Conditional Lightbox

Conditional Lightbox.

I’ve ran into this in the past, do you do a lightbox on a small screen? Initially I thought the answer was yes, but the more I think about the more I realize I was totally wrong. This article expands on the mistake made in the first year or so of thinking RWD:

The purpose of a lightbox is to display a larger image corresponding to the selected thumbnail version while keeping the user on the same page instead of linking directly to a page showing the full image. Again, there are an abundance of solutions for solving this problem but the vast majority of existing patterns translate poorly to smaller displays. In fact you may argue that a lightbox shouldn’t even exist on small displays. — Jordan Moore
I wholeheartedly agree with Jordan, yet I’m seeing more and more lightboxes on responsive sites. There are even plenty of tools and tutorials encouraging designers to continue this flawed pattern (on small screens at least).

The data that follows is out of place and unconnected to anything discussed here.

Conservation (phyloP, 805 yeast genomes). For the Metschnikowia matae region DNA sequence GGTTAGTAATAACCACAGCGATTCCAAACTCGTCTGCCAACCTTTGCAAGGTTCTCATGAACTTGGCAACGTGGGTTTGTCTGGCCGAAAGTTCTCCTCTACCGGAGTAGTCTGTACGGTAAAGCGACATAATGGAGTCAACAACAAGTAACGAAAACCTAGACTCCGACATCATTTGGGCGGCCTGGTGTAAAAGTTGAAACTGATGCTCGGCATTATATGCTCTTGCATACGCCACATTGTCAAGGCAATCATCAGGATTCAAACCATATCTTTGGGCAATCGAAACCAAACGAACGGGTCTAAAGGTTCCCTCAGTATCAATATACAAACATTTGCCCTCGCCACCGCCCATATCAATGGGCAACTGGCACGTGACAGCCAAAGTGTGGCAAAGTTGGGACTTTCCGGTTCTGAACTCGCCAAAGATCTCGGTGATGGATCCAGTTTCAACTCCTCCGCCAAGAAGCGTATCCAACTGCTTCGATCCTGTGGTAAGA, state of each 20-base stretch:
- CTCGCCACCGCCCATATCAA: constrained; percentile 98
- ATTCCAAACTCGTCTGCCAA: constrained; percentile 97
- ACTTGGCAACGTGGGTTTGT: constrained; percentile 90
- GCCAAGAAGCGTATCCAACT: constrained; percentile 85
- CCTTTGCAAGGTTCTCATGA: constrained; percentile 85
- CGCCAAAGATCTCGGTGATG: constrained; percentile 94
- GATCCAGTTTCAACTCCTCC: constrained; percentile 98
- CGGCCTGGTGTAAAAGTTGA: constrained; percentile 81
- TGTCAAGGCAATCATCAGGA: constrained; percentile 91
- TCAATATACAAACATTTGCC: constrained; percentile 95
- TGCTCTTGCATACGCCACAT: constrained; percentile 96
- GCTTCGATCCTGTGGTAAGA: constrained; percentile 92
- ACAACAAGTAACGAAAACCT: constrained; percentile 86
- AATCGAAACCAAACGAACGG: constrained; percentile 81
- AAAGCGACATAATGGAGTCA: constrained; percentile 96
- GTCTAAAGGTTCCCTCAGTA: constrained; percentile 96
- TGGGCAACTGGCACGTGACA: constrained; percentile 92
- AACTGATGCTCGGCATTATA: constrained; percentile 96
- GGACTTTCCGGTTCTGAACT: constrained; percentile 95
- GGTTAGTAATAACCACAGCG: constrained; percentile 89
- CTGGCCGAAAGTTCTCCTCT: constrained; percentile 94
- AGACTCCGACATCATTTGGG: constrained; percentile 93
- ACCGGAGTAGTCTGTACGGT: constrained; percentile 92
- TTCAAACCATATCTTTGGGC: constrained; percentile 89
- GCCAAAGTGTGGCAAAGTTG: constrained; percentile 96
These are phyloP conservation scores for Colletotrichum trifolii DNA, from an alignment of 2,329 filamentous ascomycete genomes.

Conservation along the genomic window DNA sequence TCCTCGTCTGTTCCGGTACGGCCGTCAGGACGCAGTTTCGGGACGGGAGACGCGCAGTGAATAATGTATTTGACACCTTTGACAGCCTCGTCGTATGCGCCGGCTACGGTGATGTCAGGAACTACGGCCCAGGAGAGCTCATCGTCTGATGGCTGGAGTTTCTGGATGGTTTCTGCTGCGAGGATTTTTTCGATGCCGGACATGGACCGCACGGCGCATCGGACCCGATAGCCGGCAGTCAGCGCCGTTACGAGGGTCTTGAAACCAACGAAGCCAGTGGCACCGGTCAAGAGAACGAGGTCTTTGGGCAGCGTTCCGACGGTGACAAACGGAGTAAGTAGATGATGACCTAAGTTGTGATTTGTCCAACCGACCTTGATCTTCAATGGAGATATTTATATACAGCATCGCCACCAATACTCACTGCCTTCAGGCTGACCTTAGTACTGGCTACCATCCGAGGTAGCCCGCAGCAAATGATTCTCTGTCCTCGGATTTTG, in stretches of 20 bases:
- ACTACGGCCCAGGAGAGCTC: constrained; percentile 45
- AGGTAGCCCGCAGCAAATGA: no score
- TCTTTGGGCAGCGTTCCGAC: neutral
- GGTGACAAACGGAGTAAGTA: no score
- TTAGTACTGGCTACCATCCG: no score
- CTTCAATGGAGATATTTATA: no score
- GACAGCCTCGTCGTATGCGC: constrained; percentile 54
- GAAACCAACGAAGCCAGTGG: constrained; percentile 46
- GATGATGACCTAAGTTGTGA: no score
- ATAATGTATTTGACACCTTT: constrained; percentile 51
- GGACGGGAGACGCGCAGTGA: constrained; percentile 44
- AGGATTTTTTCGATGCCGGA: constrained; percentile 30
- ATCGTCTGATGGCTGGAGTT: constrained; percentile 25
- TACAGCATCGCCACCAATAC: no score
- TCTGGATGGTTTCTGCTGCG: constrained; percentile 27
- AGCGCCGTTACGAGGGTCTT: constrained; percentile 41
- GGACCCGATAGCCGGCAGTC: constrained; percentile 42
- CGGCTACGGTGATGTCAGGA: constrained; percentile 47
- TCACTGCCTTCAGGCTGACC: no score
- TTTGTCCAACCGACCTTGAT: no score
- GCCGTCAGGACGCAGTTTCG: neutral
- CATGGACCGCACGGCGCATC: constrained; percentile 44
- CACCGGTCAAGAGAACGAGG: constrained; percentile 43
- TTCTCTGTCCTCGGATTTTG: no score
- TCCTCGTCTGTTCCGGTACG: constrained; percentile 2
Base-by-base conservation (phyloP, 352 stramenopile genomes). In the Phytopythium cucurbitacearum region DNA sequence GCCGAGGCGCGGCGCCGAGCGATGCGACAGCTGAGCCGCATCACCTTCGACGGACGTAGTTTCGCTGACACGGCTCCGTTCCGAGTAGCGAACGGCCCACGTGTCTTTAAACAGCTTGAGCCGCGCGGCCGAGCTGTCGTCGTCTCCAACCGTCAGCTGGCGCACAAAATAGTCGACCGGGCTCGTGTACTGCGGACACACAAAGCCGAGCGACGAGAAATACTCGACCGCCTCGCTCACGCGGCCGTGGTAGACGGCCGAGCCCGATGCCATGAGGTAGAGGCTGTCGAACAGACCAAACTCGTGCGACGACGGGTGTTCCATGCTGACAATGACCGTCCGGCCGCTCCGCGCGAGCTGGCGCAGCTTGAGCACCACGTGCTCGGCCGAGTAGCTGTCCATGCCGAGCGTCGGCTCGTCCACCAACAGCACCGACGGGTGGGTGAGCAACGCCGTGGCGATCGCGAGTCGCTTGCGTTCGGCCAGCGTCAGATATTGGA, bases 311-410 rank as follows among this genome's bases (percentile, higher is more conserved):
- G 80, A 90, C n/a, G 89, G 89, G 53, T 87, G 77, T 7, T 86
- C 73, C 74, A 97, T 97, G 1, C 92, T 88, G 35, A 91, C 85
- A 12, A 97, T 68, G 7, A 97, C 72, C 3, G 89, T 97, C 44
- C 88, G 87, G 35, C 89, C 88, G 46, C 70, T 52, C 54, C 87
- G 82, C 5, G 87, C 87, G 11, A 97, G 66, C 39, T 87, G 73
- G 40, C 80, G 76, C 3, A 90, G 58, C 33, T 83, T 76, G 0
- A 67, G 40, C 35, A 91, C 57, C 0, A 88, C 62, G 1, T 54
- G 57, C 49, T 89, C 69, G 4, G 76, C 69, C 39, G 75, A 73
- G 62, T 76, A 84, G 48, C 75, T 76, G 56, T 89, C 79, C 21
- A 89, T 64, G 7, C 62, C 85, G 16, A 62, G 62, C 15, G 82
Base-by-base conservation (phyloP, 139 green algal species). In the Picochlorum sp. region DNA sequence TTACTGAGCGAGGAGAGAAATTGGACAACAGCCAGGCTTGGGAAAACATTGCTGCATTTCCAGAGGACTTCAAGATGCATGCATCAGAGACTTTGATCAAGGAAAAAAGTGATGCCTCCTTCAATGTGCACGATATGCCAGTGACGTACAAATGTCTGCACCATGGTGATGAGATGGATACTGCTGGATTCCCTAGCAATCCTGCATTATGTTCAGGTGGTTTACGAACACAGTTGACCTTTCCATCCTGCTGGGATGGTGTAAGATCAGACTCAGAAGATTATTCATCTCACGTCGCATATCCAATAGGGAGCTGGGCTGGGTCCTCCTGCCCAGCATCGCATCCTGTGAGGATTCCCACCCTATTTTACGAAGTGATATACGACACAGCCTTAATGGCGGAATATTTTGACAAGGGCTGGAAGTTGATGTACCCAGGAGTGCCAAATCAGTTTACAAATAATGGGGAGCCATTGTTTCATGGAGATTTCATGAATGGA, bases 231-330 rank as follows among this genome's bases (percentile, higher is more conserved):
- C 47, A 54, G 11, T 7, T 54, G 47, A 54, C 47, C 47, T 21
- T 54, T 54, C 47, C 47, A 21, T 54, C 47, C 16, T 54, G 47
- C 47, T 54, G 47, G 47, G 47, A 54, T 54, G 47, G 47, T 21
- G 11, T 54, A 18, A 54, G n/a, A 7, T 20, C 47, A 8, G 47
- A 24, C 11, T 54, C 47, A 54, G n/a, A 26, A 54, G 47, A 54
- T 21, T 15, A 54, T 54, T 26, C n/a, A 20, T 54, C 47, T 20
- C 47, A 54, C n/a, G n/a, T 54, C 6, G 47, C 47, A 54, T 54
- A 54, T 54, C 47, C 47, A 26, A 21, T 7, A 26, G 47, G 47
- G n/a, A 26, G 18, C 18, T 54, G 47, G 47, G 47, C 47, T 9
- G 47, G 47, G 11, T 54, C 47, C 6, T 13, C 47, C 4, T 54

So what’s a better alternative to lightboxes for small screens?

In his article Why Separate Mobile & Desktop Web Pages?, Luke Wroblewski discusses treating large and small screens differently when handling certain kinds of interactions:

Interactions that happen through modal dialogs or across modules/panels on large screens often make more sense as separate pages on smaller screens. —Luke Wroblewski
Luke and others often point to Facebook as a good example of when small screens get separate pages while large screen get a lightbox.